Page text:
Global Ethics Corner: America on a Global Ethics Thermometer: Image and Reality

Feb 25, 2011

How well do the institutions of government live up to the expectations of their people? What has America got right? What should it change? How do other countries measure up?

Who are the good guys and bad guys in international affairs? How do countries stack up?

The issue is not patriotism or nationalism. Most want to honor their country. Nor is the issue development, the level of wealth.

The issue is how well do the institutions of government live up to expectations?

Of course, expectations and their evaluation are tied to personal values, but most people have a sense of ethical state behavior. In people's minds some countries succeed, many fail, and most fall in between. Switzerland is seen by most as a success, Libya is an example of failure.

There are many objective indices for evaluating a country's behavior. Among them are: life expectancy at birth, economic transparency, educational performance, personal security, income equality, opportunity for advancement, [infant mortality, human rights protection, level of development, growth, environmental impact], etc.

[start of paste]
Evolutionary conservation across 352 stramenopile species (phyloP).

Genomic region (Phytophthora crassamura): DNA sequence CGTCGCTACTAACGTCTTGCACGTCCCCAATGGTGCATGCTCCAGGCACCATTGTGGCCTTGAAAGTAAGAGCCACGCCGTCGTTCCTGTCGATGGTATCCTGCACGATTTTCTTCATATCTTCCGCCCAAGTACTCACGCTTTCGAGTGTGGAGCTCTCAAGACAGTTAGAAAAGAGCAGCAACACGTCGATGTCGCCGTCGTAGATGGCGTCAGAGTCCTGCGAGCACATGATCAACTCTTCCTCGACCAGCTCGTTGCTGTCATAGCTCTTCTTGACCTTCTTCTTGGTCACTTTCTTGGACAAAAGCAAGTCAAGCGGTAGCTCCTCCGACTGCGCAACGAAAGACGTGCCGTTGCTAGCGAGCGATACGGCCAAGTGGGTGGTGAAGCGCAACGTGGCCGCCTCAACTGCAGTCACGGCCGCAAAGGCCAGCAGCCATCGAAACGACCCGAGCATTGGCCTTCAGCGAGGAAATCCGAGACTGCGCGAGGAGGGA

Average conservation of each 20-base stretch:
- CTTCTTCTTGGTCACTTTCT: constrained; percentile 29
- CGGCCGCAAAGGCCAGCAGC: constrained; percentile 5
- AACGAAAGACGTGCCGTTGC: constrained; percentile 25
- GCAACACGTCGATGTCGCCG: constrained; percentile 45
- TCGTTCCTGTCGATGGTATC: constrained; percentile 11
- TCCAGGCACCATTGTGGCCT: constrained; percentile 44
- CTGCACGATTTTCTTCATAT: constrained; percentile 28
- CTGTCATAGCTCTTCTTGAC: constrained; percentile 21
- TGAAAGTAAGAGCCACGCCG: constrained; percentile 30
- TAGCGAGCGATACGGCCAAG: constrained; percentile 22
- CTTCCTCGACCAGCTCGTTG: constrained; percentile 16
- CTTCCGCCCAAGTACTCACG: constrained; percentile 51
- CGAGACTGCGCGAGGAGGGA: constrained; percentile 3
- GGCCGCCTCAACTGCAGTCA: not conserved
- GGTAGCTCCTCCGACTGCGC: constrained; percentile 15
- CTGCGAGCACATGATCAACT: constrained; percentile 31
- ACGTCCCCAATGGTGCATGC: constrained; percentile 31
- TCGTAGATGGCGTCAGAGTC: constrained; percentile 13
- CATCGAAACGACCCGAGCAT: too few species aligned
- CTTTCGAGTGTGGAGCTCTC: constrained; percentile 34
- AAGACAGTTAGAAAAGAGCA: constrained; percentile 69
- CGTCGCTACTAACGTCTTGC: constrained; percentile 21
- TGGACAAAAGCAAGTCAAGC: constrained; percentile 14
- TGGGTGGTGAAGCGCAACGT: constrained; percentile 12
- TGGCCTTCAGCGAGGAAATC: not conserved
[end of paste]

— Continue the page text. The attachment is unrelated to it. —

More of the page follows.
People choose different combinations when they judge. Charles Blow in The New York Times uses nine indices to evaluate 33 countries, and concludes regarding the U.S. that "It's time for us to stop lying to ourselves about this country. …on a whole host of measures… we are among the worst of the worst." [The title is equally provocative, "Empire at the End of Decadence: American Shame."]

This is a stunning conclusion to many Americans. Is the U.S. number one only in its own eyes?

Think critically for a moment not about the America we love, but about the America depicted by dozens of indices. Is Blow right? If so, why do people around the world want to immigrate to the U.S.? What has America gotten right? What should change?

By William Vocke

For more information see:

Charles M. Blow, "Empire at the End of Decadence: American Shame," The New York Times, February 19, 2011, p. A19.

Photo Credits in order of Appearance:

Banalities
C-reel.com
M.V. Jantzen
José Cruz/ABr
Maggie Osama
Thinkstock/Polka Dot
UggBoy?UggGirl

Hajime Nakano
Sorent
Panagiotis V. Lazaridis
Sbw01f
Sbw01f
Alessandro
-{ thus }-
The U.S. Army
Gary McCabe
Mark Heard
The U.S. Army


http://www.flickr.com/photos/aeturnum/675199030/

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